Jun 7, 2010

U.K. joins Army, Corps in hunt for new bullet

By Andrew Chuter - Staff writer
Posted : Sunday Jun 6, 2010

LONDON — Britain has joined a search for a better-performing 5.56mm bullet, contracting with supplier BAE Systems, which intends to deliver 1 million rounds of a new ammunition to the Ministry of Defence for testing by year’s end.
The high-performance ammunition offers better range and lethality, and has the bonus of being lead-free, making it environmentally friendly for use during training exercises.
The British are following in the footsteps of the Pentagon, which is now starting to field deadlier ammunition amid concerns that the NATO-standard SS109 bullet — known as the M855 in U.S. military service — is not effective against adversaries such as the Taliban at anything but short range.
In March, Army Times reported U.S. troops’ complaints that the M855 was ineffective against “barriers such as car windshields and often travels right through unarmored insurgents with less than lethal effects.”
British troops use the 5.56mm rounds in SA80A2 assault rifles and light machine guns.
Earlier this year, the Ministry of Defence purchased more than 400 7.62mm rifles from U.S. company Law Enforcement International as an urgent operational requirement to allow troops to fight Taliban insurgents at longer ranges than the standard 5.56mm weapon.
Yet both BAE and MoD spokesmen denied that their work on a new round is related to the current war.
A BAE spokesman said the development of its new round is not related to “operations in Afghanistan, although it does make progression of development at a good speed more desirable.”
A company executive said the round will offer “improved lethality against unprotected targets and improved effectiveness against light vehicle targets.”
One industry executive said the standard round would likely become increasingly ineffective if used against conventional troops wearing body armor.
An MoD spokesman said the BAE work was nothing to do with Afghanistan and was part of a continuous ongoing development program for small-arms ammunition.
“We work closely with industry to ensure there is a continuous process of improving and upgrading our equipment. Our troops in Afghanistan are provided with a range of weapons they can use when fighting the Taliban.”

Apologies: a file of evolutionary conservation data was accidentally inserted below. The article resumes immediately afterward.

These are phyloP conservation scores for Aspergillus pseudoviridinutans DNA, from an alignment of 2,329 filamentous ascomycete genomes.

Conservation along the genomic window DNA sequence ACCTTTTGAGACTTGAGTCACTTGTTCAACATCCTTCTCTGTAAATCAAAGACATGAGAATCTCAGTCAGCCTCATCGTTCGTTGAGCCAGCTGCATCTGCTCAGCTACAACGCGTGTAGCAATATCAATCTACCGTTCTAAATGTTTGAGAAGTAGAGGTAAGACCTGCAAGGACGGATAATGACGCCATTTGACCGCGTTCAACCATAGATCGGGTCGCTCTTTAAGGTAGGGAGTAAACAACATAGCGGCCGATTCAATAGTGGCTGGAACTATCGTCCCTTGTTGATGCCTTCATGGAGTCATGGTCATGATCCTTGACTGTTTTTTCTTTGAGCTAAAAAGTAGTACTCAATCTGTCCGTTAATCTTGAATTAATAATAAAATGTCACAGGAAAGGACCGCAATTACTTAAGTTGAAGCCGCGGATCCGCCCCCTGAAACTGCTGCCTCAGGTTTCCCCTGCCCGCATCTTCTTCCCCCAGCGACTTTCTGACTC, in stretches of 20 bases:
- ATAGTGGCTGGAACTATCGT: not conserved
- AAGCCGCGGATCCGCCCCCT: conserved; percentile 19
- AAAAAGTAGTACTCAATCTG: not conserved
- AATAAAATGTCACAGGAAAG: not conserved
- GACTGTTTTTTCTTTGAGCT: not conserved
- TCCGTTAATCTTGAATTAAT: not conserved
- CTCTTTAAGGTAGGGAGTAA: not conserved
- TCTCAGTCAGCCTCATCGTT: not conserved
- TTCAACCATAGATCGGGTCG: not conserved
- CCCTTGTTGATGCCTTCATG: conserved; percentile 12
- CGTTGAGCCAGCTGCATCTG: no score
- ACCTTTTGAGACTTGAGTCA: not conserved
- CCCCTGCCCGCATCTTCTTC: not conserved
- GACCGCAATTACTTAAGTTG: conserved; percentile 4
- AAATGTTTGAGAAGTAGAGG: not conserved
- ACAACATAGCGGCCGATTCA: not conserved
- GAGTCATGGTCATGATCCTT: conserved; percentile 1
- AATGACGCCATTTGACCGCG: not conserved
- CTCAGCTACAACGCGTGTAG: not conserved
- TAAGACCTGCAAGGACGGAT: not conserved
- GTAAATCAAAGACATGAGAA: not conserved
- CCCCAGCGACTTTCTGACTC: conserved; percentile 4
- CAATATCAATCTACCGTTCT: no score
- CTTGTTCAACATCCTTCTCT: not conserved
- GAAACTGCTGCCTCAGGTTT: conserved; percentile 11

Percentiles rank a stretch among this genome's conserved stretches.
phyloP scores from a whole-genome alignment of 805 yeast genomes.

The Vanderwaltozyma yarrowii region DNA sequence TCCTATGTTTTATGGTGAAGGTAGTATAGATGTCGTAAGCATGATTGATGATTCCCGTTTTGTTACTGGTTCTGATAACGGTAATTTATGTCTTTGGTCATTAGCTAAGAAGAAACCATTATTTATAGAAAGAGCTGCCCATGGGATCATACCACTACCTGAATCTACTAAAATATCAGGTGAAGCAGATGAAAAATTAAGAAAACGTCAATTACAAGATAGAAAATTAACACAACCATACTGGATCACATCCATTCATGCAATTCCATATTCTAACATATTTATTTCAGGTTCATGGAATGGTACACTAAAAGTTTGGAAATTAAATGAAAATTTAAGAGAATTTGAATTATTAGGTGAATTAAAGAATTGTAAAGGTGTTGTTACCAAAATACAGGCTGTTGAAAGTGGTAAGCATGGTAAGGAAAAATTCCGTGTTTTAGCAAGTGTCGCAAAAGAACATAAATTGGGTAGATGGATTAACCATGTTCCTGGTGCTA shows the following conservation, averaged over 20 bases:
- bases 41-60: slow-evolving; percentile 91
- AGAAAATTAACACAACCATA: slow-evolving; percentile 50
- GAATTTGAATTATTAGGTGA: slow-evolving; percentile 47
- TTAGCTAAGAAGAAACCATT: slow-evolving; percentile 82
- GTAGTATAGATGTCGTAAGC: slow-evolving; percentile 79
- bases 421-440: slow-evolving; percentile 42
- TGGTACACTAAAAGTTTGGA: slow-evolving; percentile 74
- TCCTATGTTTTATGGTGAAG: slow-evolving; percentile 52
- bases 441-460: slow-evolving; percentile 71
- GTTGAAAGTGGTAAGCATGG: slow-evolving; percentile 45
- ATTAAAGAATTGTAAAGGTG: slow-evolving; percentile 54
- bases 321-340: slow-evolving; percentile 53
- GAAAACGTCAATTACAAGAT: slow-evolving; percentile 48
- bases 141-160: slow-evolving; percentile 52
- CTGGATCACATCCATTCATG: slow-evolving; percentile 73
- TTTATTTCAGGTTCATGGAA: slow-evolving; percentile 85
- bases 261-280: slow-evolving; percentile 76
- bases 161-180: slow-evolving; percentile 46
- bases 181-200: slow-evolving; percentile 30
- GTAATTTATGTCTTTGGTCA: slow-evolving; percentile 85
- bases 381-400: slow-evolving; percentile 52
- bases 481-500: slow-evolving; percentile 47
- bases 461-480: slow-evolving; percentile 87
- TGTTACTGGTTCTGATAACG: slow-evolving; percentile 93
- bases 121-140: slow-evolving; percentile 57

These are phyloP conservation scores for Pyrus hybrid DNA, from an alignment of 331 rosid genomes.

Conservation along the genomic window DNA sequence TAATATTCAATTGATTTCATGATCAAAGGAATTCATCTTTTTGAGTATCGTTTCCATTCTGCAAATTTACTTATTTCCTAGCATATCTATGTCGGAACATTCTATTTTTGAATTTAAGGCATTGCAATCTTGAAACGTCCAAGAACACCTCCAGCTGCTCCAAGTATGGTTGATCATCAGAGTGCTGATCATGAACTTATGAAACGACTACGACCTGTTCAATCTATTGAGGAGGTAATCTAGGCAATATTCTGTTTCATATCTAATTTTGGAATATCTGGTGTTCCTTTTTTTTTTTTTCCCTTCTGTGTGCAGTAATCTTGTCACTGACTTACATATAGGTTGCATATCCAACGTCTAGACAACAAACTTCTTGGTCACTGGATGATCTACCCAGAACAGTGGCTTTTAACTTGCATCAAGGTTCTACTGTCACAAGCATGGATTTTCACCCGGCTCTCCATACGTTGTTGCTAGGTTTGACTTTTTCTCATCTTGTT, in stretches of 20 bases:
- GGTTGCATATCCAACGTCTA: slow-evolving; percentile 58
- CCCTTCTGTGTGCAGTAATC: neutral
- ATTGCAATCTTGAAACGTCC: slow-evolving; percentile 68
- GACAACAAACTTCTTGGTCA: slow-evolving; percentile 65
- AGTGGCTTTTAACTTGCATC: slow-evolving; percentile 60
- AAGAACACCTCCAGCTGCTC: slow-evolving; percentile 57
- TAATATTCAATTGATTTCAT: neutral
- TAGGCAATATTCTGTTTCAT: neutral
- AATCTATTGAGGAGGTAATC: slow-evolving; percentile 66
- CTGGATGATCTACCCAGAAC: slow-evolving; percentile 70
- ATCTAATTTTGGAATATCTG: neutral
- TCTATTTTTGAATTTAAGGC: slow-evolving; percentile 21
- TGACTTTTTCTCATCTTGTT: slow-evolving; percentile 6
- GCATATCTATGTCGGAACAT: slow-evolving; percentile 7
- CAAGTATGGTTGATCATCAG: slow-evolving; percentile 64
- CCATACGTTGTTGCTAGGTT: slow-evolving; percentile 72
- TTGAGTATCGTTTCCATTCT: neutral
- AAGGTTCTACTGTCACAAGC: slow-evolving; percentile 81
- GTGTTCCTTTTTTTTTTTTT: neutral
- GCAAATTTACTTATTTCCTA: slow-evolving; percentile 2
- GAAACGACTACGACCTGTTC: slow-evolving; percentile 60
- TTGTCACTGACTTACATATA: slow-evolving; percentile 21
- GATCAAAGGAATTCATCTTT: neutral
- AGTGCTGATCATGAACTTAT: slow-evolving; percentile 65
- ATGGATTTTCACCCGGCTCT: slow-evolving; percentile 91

The MoD is having the new ammunition subjected to detailed independent analysis by defense research company QinetiQ.
BAE, which has a 15-year contract with the MoD to supply the bulk of its munitions requirements under a deal known as the Munitions Acquisition Supply Solution, is spending 83 million pounds ($121 million) to expand and modernize its Radway Green, England, small-arms ammunition plant. The refurbished plant will be able to produce more than 300 million rounds of small-arms ammunition a year.
Current annual production is around 200 million rounds split roughly 70-30 in favor of 5.56mm over 7.62mm. The company says it will switch all of its 5.56mm production over to the new round if the high-performance ammunition is adopted by the armed forces here.
The new technology replaces the traditional steel tip and lead core with a single steel core, while retaining the gilding metal envelope.
Work is currently being undertaken by BAE to produce the new round. A low-rate production batch of 1 million rounds is scheduled for delivery to the MoD around the end of the year.
The spokesman said that if development of the new 5.56mm round is successful, the company would consider undertaking similar work for its 7.62mm ammunition.
In the meantime, the new development closes the performance gap between the two calibers while retaining the benefits of the smaller, lighter 5.56mm weapon, he said.

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